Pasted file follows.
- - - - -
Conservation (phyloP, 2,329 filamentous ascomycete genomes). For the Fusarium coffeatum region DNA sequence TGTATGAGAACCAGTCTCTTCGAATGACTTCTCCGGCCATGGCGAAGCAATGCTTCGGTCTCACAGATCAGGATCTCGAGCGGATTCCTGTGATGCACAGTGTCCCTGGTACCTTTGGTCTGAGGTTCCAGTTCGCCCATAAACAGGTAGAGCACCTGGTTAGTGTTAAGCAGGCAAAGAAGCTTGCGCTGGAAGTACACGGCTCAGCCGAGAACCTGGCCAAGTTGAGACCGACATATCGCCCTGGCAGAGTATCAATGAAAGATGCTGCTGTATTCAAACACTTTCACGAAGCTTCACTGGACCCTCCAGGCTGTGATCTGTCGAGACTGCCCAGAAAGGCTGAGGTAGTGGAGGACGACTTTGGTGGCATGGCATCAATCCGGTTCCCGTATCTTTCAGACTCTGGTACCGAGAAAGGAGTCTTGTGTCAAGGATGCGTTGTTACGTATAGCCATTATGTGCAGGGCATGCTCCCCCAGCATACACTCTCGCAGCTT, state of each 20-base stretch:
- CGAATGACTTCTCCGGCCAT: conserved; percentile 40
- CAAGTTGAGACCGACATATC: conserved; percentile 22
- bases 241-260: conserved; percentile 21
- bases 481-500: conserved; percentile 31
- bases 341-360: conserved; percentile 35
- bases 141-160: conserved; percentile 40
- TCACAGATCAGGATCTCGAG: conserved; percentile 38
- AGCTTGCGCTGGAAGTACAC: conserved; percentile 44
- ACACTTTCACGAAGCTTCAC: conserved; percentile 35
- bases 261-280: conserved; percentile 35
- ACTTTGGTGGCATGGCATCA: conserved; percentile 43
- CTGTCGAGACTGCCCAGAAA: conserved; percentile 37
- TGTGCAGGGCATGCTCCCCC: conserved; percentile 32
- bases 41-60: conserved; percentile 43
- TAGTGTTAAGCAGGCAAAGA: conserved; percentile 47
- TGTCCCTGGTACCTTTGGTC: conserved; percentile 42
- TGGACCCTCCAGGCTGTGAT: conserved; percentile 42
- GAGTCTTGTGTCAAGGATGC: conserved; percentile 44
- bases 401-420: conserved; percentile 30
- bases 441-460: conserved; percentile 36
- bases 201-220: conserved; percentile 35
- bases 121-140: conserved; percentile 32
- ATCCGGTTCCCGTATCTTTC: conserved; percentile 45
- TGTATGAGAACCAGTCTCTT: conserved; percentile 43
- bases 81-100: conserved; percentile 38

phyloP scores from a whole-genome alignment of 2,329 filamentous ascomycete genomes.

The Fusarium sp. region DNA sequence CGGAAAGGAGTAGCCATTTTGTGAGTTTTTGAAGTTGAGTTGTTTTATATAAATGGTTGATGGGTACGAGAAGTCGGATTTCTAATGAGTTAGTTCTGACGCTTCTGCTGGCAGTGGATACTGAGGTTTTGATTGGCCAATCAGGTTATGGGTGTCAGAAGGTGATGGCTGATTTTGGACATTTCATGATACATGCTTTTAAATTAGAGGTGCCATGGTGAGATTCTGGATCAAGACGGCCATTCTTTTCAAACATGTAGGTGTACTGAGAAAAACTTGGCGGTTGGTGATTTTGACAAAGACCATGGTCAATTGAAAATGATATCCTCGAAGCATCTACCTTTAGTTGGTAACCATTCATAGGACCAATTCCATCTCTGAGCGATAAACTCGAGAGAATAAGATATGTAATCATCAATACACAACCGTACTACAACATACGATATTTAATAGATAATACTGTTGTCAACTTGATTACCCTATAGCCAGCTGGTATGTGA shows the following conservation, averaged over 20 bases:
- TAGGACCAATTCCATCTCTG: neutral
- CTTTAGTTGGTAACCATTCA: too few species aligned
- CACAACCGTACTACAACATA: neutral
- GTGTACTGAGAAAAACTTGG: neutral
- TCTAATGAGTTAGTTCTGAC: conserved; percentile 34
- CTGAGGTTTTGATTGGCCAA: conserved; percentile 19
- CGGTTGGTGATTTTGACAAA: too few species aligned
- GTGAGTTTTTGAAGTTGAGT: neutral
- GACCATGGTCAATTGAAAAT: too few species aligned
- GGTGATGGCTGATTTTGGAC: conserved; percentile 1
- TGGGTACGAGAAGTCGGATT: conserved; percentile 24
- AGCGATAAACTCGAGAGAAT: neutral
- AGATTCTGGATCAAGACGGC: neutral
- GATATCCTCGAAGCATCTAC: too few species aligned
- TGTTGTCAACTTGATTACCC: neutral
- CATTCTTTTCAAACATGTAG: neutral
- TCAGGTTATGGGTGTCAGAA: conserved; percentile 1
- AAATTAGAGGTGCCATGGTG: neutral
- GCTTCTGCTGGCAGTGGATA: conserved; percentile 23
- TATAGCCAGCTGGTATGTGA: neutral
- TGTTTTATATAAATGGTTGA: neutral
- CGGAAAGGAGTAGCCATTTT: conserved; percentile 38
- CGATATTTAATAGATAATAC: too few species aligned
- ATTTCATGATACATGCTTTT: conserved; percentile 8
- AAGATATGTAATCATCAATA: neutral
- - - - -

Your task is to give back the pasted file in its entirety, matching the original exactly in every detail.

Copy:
Conservation (phyloP, 2,329 filamentous ascomycete genomes). For the Fusarium coffeatum region DNA sequence TGTATGAGAACCAGTCTCTTCGAATGACTTCTCCGGCCATGGCGAAGCAATGCTTCGGTCTCACAGATCAGGATCTCGAGCGGATTCCTGTGATGCACAGTGTCCCTGGTACCTTTGGTCTGAGGTTCCAGTTCGCCCATAAACAGGTAGAGCACCTGGTTAGTGTTAAGCAGGCAAAGAAGCTTGCGCTGGAAGTACACGGCTCAGCCGAGAACCTGGCCAAGTTGAGACCGACATATCGCCCTGGCAGAGTATCAATGAAAGATGCTGCTGTATTCAAACACTTTCACGAAGCTTCACTGGACCCTCCAGGCTGTGATCTGTCGAGACTGCCCAGAAAGGCTGAGGTAGTGGAGGACGACTTTGGTGGCATGGCATCAATCCGGTTCCCGTATCTTTCAGACTCTGGTACCGAGAAAGGAGTCTTGTGTCAAGGATGCGTTGTTACGTATAGCCATTATGTGCAGGGCATGCTCCCCCAGCATACACTCTCGCAGCTT, state of each 20-base stretch:
- CGAATGACTTCTCCGGCCAT: conserved; percentile 40
- CAAGTTGAGACCGACATATC: conserved; percentile 22
- bases 241-260: conserved; percentile 21
- bases 481-500: conserved; percentile 31
- bases 341-360: conserved; percentile 35
- bases 141-160: conserved; percentile 40
- TCACAGATCAGGATCTCGAG: conserved; percentile 38
- AGCTTGCGCTGGAAGTACAC: conserved; percentile 44
- ACACTTTCACGAAGCTTCAC: conserved; percentile 35
- bases 261-280: conserved; percentile 35
- ACTTTGGTGGCATGGCATCA: conserved; percentile 43
- CTGTCGAGACTGCCCAGAAA: conserved; percentile 37
- TGTGCAGGGCATGCTCCCCC: conserved; percentile 32
- bases 41-60: conserved; percentile 43
- TAGTGTTAAGCAGGCAAAGA: conserved; percentile 47
- TGTCCCTGGTACCTTTGGTC: conserved; percentile 42
- TGGACCCTCCAGGCTGTGAT: conserved; percentile 42
- GAGTCTTGTGTCAAGGATGC: conserved; percentile 44
- bases 401-420: conserved; percentile 30
- bases 441-460: conserved; percentile 36
- bases 201-220: conserved; percentile 35
- bases 121-140: conserved; percentile 32
- ATCCGGTTCCCGTATCTTTC: conserved; percentile 45
- TGTATGAGAACCAGTCTCTT: conserved; percentile 43
- bases 81-100: conserved; percentile 38

phyloP scores from a whole-genome alignment of 2,329 filamentous ascomycete genomes.

The Fusarium sp. region DNA sequence CGGAAAGGAGTAGCCATTTTGTGAGTTTTTGAAGTTGAGTTGTTTTATATAAATGGTTGATGGGTACGAGAAGTCGGATTTCTAATGAGTTAGTTCTGACGCTTCTGCTGGCAGTGGATACTGAGGTTTTGATTGGCCAATCAGGTTATGGGTGTCAGAAGGTGATGGCTGATTTTGGACATTTCATGATACATGCTTTTAAATTAGAGGTGCCATGGTGAGATTCTGGATCAAGACGGCCATTCTTTTCAAACATGTAGGTGTACTGAGAAAAACTTGGCGGTTGGTGATTTTGACAAAGACCATGGTCAATTGAAAATGATATCCTCGAAGCATCTACCTTTAGTTGGTAACCATTCATAGGACCAATTCCATCTCTGAGCGATAAACTCGAGAGAATAAGATATGTAATCATCAATACACAACCGTACTACAACATACGATATTTAATAGATAATACTGTTGTCAACTTGATTACCCTATAGCCAGCTGGTATGTGA shows the following conservation, averaged over 20 bases:
- TAGGACCAATTCCATCTCTG: neutral
- CTTTAGTTGGTAACCATTCA: too few species aligned
- CACAACCGTACTACAACATA: neutral
- GTGTACTGAGAAAAACTTGG: neutral
- TCTAATGAGTTAGTTCTGAC: conserved; percentile 34
- CTGAGGTTTTGATTGGCCAA: conserved; percentile 19
- CGGTTGGTGATTTTGACAAA: too few species aligned
- GTGAGTTTTTGAAGTTGAGT: neutral
- GACCATGGTCAATTGAAAAT: too few species aligned
- GGTGATGGCTGATTTTGGAC: conserved; percentile 1
- TGGGTACGAGAAGTCGGATT: conserved; percentile 24
- AGCGATAAACTCGAGAGAAT: neutral
- AGATTCTGGATCAAGACGGC: neutral
- GATATCCTCGAAGCATCTAC: too few species aligned
- TGTTGTCAACTTGATTACCC: neutral
- CATTCTTTTCAAACATGTAG: neutral
- TCAGGTTATGGGTGTCAGAA: conserved; percentile 1
- AAATTAGAGGTGCCATGGTG: neutral
- GCTTCTGCTGGCAGTGGATA: conserved; percentile 23
- TATAGCCAGCTGGTATGTGA: neutral
- TGTTTTATATAAATGGTTGA: neutral
- CGGAAAGGAGTAGCCATTTT: conserved; percentile 38
- CGATATTTAATAGATAATAC: too few species aligned
- ATTTCATGATACATGCTTTT: conserved; percentile 8
- AAGATATGTAATCATCAATA: neutral